This week: A Cock and Bull Story, Shopgirl, and Get Rich or Die Tryin' plus film news and gossip.
Our very own reviewer has already tangled with A Cock and Bull Story but will the broadsheet reviewers agree with our positively glowing review of Michael Winterbottom's post-postmodern literary adaptation?
Well, on the whole, yes they do. James Christopher in The Times is the most generous critic with a four star review, calling the film "one of the most startling arthouse comedies I have ever seen,":
Mere words cannot describe the complexity of this fiendish task. No one has tried to prise Laurence Sterne’s loony classic, The Life and Opinions of Tristram Shandy, Gentleman, off the page for 250 years for a very simple reason: no one has ever fathomed the point of the novel. The film celebrates this quirk to make an equally eloquent point about the frothy fame industry. A Cock and Bull Story is a savoury piece of cheek: a rude, ruddy satire about media stars, and an awesome tour de force by the comedian Steve Coogan, who plays three similar egos: Tristram Shandy, his father Walter, and Coogan himself.
And if you were wondering what Michael Winterbottom's genitalia consisted of, Christopher assures us that "You need rubber balls to play this fast and loose with convention."
If ther's a downside it's the production standards, which JC says "creak with favours and good will," (Winterbottom and and his producer had to dip into their own pockets to keep the film afloat). But in the end that's of little consequence as the "script is magnificent and the editing razor sharp".
One thing that JC doesn't mention is 9 Songs, Winterbottom's dismal attempt at experimental erotica from last year. Anthony Quinn, writing in the Independent, however can't resist having a pop... but in a nice way: "[Winterbottom] has followed one of his shabbiest efforts, last year's experimental sex movie 9 Songs, with what might well be his funniest, an adaptation of Laurence Sterne's 'unfilmable' (and, some say, unreadable) novel The Life and Opinions of Tristram Shandy."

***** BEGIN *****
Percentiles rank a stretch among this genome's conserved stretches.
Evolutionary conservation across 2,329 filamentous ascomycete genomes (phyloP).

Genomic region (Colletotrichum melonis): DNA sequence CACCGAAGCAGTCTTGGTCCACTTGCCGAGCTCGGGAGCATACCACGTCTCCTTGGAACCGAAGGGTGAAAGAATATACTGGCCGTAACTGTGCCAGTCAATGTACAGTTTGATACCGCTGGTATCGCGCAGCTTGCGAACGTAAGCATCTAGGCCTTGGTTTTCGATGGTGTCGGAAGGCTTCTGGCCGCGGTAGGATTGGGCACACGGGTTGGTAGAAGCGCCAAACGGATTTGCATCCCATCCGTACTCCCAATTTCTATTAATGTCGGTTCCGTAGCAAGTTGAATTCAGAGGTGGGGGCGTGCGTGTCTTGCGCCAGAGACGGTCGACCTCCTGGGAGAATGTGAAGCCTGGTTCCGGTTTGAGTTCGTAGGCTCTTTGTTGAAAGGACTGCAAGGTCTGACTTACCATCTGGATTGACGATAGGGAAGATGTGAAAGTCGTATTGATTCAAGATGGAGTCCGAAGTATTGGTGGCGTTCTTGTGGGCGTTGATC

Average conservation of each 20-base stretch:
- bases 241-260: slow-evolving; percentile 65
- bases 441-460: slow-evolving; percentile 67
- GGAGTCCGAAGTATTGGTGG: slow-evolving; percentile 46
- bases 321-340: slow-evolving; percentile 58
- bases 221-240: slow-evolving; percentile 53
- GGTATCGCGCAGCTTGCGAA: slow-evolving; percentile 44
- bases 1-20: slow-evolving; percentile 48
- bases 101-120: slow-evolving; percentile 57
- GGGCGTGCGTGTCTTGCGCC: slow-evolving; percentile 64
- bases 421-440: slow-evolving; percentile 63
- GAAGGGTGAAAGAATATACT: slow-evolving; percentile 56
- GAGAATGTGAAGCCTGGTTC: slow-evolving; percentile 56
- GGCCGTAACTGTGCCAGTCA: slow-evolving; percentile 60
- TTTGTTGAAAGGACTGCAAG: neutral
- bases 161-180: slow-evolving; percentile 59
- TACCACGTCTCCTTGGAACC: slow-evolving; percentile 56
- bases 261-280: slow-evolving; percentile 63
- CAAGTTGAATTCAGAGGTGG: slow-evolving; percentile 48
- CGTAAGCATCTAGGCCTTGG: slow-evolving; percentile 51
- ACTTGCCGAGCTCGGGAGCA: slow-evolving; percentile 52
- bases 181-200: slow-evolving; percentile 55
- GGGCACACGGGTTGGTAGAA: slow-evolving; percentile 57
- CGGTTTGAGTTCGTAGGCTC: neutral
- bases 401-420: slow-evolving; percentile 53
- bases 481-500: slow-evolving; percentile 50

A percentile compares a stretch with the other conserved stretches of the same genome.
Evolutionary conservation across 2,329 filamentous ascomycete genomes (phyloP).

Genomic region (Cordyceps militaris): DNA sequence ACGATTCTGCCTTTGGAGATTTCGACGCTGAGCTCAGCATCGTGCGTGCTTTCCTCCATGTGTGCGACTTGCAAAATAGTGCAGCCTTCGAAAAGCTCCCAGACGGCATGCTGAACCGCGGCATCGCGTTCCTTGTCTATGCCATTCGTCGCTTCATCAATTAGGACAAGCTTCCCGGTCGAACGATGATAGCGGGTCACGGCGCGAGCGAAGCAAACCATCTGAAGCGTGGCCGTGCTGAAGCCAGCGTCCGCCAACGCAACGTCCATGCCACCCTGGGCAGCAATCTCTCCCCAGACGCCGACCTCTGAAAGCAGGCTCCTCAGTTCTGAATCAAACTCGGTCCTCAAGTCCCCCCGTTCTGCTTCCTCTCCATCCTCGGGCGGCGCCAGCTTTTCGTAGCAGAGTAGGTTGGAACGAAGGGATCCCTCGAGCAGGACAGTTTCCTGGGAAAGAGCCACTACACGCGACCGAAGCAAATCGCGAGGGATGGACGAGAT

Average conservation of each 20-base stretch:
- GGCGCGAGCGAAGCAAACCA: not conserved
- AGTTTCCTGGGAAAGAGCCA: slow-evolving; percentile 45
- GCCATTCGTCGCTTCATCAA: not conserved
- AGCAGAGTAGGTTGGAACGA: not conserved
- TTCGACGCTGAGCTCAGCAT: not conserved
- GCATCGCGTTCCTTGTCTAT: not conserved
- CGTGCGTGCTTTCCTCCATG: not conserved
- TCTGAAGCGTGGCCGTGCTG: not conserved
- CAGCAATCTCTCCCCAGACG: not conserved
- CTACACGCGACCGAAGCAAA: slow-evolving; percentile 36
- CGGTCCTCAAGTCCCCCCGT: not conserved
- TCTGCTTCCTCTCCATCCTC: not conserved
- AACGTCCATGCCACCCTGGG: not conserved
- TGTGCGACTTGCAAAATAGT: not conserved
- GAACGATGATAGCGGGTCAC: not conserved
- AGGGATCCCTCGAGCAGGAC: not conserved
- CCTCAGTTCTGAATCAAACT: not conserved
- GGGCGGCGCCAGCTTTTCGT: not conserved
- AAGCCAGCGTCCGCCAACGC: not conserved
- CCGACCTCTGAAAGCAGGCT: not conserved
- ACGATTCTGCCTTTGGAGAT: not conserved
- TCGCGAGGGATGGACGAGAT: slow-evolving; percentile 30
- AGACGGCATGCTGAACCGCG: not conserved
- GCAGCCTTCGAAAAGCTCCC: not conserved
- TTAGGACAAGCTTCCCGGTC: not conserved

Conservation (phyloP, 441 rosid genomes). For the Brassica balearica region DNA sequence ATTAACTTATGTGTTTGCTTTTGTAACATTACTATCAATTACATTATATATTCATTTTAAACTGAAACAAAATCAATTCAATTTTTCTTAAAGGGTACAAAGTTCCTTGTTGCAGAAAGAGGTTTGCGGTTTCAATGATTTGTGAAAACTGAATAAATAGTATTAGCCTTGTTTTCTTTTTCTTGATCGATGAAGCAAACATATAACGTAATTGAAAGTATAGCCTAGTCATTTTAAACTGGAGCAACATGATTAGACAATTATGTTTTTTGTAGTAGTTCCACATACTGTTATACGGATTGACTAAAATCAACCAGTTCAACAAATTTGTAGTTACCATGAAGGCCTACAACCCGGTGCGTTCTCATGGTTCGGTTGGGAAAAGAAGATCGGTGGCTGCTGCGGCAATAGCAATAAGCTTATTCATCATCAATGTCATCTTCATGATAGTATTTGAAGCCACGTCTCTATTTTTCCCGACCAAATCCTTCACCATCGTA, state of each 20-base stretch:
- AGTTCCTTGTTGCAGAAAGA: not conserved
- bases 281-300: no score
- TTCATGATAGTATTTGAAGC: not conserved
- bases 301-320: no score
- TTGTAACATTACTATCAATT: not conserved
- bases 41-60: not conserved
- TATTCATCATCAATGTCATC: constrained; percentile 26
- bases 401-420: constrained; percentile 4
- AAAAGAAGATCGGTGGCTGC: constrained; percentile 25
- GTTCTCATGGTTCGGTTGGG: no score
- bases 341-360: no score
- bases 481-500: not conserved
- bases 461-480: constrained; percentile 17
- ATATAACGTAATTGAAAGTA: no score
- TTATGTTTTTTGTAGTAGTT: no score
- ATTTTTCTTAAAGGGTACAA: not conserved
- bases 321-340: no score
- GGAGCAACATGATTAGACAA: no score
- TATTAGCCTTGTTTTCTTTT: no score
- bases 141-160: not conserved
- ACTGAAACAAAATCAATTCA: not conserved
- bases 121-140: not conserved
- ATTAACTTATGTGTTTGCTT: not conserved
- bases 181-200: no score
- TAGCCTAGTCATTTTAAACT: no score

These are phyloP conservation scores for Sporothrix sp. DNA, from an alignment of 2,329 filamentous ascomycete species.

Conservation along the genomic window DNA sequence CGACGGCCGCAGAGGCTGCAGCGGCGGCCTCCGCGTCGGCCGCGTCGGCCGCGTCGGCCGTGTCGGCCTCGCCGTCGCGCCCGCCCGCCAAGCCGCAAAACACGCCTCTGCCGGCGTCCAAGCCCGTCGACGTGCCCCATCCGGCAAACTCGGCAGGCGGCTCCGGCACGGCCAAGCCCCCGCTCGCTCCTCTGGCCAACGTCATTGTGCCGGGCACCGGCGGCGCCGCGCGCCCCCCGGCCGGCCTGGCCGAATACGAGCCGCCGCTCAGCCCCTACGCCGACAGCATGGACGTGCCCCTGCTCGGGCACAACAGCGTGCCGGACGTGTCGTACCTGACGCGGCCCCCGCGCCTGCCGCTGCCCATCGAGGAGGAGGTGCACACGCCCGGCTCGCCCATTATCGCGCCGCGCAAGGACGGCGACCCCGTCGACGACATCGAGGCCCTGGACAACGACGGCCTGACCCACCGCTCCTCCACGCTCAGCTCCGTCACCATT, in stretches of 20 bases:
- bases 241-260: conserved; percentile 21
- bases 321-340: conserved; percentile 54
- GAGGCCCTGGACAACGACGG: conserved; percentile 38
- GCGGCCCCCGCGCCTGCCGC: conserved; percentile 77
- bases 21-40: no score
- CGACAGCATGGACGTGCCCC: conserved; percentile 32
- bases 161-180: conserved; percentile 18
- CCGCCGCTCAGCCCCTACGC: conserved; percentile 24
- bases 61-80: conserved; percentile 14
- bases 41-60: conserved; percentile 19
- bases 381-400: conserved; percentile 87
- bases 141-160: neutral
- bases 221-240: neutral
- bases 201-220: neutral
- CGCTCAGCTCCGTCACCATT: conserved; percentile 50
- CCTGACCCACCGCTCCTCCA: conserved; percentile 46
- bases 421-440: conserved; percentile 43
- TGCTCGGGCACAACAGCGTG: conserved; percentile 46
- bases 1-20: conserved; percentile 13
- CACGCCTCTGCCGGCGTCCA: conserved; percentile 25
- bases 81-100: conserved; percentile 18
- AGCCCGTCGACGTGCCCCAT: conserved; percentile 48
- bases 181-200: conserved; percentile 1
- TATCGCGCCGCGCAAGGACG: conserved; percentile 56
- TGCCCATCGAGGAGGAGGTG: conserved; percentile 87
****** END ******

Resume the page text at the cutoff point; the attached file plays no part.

Although it's just three stars from Quinn ther'e still a lot of praise here, with Coogan's "confessional courage" coming in for special mention despite the fact that Brydon "does upstage him" not only in the film within the film, but also the film that the other film is within... oh, you know what we mean.
Quinn does go on to say though, that despite being "an altogether chucklesome romp," (which century are you writing from this week Tony?) A Cock and Bull Story left him feeling "rather undernourished by the end." and lacks a bit of "emotional or intellectual texture".
There are knob jokes though.
In the Guardian, Pete Bradshaw also tags the film as a 'romp' although this time it's a "self-referential romp" which, we assume, is like the cinematic equivalent of a wank (or maybe a wank in the mirror?).
Anyway... it's three stars again from PB who accuses Winterbottom of generating "an almost delirious atmosphere by making us breathe two different sorts of heady fume: postmodernism and celebrity."
Bradshaw's main gripes are that "all this non-action and thwarted narrative is often quite boring," and (typically Bradshaw-esque this) "Michael Nyman's music sawing away dispiritingly on the soundtrack." And although you can't fault the fact that the film "curbs our enthusiasm for celebrity culture in a funny and shrewd way," there's some doubt in Pete's mind as to "exactly how relevant that is to Tristram Shandy."
(By the way, we also reviewed Shopgirl earlier this week, the post is here.)
"A grim travesty," says JC, kicking off his review as he means to go on, "Steve Martin is the iron-haired grandfather who plays with the affections of a lonely shop assistant, Claire Danes, who is desperate for love. I have rarely seen an actor more determined to wrap his career around a lamppost."
Ouch. And if that weren't enough, Christopher also claims, that at 103 minutes, "the film is wildly over-stretched." A pretty difficult task, especially when you conside that Cheaper by the Dozen 2 was just ten minutes shorter.
One step up the 'turkey ladder' (sounds like a disgusting euphemism if we ever heard one) is PB's two star review in the Guardian, which actually starts off rather promisingly:
Could this be the beginning of Steve Martin's return to form? It's an arrival at base camp, anyway.
Bradders goes onto call the British-directed film "a decently intentioned romantic comedy with moments of sweetness and sadness," and you can almost smell the vast 'but' before it hoves into view....yep, here it is:
But it is lumbered with Martin's present-tense novelistic narration and sentimental contrivances. Worryingly, the film looks like precisely the sort of flimsy, overpriced luxury item that Saks might be selling with a ridiculous price tag.